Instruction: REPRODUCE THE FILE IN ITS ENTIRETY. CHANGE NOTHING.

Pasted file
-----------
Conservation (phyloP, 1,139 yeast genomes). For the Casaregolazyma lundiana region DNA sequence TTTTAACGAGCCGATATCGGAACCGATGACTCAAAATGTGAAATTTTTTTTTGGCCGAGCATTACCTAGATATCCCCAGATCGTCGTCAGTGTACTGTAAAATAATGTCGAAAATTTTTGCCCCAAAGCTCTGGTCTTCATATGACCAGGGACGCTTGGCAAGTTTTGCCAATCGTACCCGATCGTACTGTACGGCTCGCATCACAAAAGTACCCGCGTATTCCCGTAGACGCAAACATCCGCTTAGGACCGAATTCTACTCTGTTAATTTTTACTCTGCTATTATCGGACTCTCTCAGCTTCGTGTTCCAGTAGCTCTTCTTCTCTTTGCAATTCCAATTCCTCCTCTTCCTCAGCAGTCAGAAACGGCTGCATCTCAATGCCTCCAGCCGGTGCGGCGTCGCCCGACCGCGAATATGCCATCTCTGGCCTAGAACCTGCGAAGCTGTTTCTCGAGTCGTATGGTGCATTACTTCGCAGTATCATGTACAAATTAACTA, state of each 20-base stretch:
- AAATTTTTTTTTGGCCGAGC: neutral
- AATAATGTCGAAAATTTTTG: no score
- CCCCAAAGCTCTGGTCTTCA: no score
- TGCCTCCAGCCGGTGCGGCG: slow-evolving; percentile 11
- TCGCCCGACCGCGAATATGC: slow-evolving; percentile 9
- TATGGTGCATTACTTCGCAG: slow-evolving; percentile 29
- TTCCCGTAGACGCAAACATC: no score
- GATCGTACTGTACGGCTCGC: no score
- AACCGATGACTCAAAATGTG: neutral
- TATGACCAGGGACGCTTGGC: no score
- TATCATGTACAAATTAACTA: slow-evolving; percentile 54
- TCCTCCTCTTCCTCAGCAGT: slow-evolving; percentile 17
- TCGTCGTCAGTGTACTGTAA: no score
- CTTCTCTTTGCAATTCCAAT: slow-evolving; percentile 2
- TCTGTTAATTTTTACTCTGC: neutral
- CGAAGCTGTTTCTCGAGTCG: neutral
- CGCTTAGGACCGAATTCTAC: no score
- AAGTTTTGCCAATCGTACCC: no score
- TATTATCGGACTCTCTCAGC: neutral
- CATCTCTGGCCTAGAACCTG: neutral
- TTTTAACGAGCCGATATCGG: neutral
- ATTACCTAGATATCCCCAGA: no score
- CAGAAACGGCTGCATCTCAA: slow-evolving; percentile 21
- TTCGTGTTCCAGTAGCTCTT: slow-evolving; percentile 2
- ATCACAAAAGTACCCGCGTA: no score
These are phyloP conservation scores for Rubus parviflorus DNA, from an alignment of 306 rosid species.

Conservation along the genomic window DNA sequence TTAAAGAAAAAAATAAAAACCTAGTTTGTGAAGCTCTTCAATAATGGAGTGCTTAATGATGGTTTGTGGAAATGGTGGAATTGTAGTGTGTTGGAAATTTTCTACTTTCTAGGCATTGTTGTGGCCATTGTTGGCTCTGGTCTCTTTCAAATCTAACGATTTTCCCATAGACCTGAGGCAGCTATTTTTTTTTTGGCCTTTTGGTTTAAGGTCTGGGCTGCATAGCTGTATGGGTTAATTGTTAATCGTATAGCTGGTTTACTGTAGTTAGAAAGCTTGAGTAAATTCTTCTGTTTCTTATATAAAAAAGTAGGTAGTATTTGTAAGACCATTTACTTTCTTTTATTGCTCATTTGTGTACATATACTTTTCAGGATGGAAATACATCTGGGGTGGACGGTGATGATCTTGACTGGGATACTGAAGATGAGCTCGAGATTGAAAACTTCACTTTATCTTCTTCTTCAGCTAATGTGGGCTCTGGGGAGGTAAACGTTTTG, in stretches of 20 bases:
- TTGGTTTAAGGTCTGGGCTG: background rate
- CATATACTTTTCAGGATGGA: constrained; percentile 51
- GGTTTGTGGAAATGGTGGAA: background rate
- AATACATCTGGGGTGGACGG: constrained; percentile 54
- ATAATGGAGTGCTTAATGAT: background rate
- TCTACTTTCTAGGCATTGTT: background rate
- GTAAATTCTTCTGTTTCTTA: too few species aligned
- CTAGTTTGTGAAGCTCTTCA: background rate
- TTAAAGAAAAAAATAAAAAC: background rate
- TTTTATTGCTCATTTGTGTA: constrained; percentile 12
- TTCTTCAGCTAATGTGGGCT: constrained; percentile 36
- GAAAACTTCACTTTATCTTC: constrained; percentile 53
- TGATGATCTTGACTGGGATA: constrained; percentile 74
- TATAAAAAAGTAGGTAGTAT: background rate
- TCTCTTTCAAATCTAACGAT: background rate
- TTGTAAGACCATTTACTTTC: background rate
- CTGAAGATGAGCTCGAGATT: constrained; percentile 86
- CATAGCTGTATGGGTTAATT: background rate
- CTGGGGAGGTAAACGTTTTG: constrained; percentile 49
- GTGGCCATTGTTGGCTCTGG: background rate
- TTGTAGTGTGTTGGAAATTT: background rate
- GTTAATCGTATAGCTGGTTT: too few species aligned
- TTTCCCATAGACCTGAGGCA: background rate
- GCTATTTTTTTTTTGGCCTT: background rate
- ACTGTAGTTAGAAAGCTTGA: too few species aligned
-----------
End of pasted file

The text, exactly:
Conservation (phyloP, 1,139 yeast genomes). For the Casaregolazyma lundiana region DNA sequence TTTTAACGAGCCGATATCGGAACCGATGACTCAAAATGTGAAATTTTTTTTTGGCCGAGCATTACCTAGATATCCCCAGATCGTCGTCAGTGTACTGTAAAATAATGTCGAAAATTTTTGCCCCAAAGCTCTGGTCTTCATATGACCAGGGACGCTTGGCAAGTTTTGCCAATCGTACCCGATCGTACTGTACGGCTCGCATCACAAAAGTACCCGCGTATTCCCGTAGACGCAAACATCCGCTTAGGACCGAATTCTACTCTGTTAATTTTTACTCTGCTATTATCGGACTCTCTCAGCTTCGTGTTCCAGTAGCTCTTCTTCTCTTTGCAATTCCAATTCCTCCTCTTCCTCAGCAGTCAGAAACGGCTGCATCTCAATGCCTCCAGCCGGTGCGGCGTCGCCCGACCGCGAATATGCCATCTCTGGCCTAGAACCTGCGAAGCTGTTTCTCGAGTCGTATGGTGCATTACTTCGCAGTATCATGTACAAATTAACTA, state of each 20-base stretch:
- AAATTTTTTTTTGGCCGAGC: neutral
- AATAATGTCGAAAATTTTTG: no score
- CCCCAAAGCTCTGGTCTTCA: no score
- TGCCTCCAGCCGGTGCGGCG: slow-evolving; percentile 11
- TCGCCCGACCGCGAATATGC: slow-evolving; percentile 9
- TATGGTGCATTACTTCGCAG: slow-evolving; percentile 29
- TTCCCGTAGACGCAAACATC: no score
- GATCGTACTGTACGGCTCGC: no score
- AACCGATGACTCAAAATGTG: neutral
- TATGACCAGGGACGCTTGGC: no score
- TATCATGTACAAATTAACTA: slow-evolving; percentile 54
- TCCTCCTCTTCCTCAGCAGT: slow-evolving; percentile 17
- TCGTCGTCAGTGTACTGTAA: no score
- CTTCTCTTTGCAATTCCAAT: slow-evolving; percentile 2
- TCTGTTAATTTTTACTCTGC: neutral
- CGAAGCTGTTTCTCGAGTCG: neutral
- CGCTTAGGACCGAATTCTAC: no score
- AAGTTTTGCCAATCGTACCC: no score
- TATTATCGGACTCTCTCAGC: neutral
- CATCTCTGGCCTAGAACCTG: neutral
- TTTTAACGAGCCGATATCGG: neutral
- ATTACCTAGATATCCCCAGA: no score
- CAGAAACGGCTGCATCTCAA: slow-evolving; percentile 21
- TTCGTGTTCCAGTAGCTCTT: slow-evolving; percentile 2
- ATCACAAAAGTACCCGCGTA: no score
These are phyloP conservation scores for Rubus parviflorus DNA, from an alignment of 306 rosid species.

Conservation along the genomic window DNA sequence TTAAAGAAAAAAATAAAAACCTAGTTTGTGAAGCTCTTCAATAATGGAGTGCTTAATGATGGTTTGTGGAAATGGTGGAATTGTAGTGTGTTGGAAATTTTCTACTTTCTAGGCATTGTTGTGGCCATTGTTGGCTCTGGTCTCTTTCAAATCTAACGATTTTCCCATAGACCTGAGGCAGCTATTTTTTTTTTGGCCTTTTGGTTTAAGGTCTGGGCTGCATAGCTGTATGGGTTAATTGTTAATCGTATAGCTGGTTTACTGTAGTTAGAAAGCTTGAGTAAATTCTTCTGTTTCTTATATAAAAAAGTAGGTAGTATTTGTAAGACCATTTACTTTCTTTTATTGCTCATTTGTGTACATATACTTTTCAGGATGGAAATACATCTGGGGTGGACGGTGATGATCTTGACTGGGATACTGAAGATGAGCTCGAGATTGAAAACTTCACTTTATCTTCTTCTTCAGCTAATGTGGGCTCTGGGGAGGTAAACGTTTTG, in stretches of 20 bases:
- TTGGTTTAAGGTCTGGGCTG: background rate
- CATATACTTTTCAGGATGGA: constrained; percentile 51
- GGTTTGTGGAAATGGTGGAA: background rate
- AATACATCTGGGGTGGACGG: constrained; percentile 54
- ATAATGGAGTGCTTAATGAT: background rate
- TCTACTTTCTAGGCATTGTT: background rate
- GTAAATTCTTCTGTTTCTTA: too few species aligned
- CTAGTTTGTGAAGCTCTTCA: background rate
- TTAAAGAAAAAAATAAAAAC: background rate
- TTTTATTGCTCATTTGTGTA: constrained; percentile 12
- TTCTTCAGCTAATGTGGGCT: constrained; percentile 36
- GAAAACTTCACTTTATCTTC: constrained; percentile 53
- TGATGATCTTGACTGGGATA: constrained; percentile 74
- TATAAAAAAGTAGGTAGTAT: background rate
- TCTCTTTCAAATCTAACGAT: background rate
- TTGTAAGACCATTTACTTTC: background rate
- CTGAAGATGAGCTCGAGATT: constrained; percentile 86
- CATAGCTGTATGGGTTAATT: background rate
- CTGGGGAGGTAAACGTTTTG: constrained; percentile 49
- GTGGCCATTGTTGGCTCTGG: background rate
- TTGTAGTGTGTTGGAAATTT: background rate
- GTTAATCGTATAGCTGGTTT: too few species aligned
- TTTCCCATAGACCTGAGGCA: background rate
- GCTATTTTTTTTTTGGCCTT: background rate
- ACTGTAGTTAGAAAGCTTGA: too few species aligned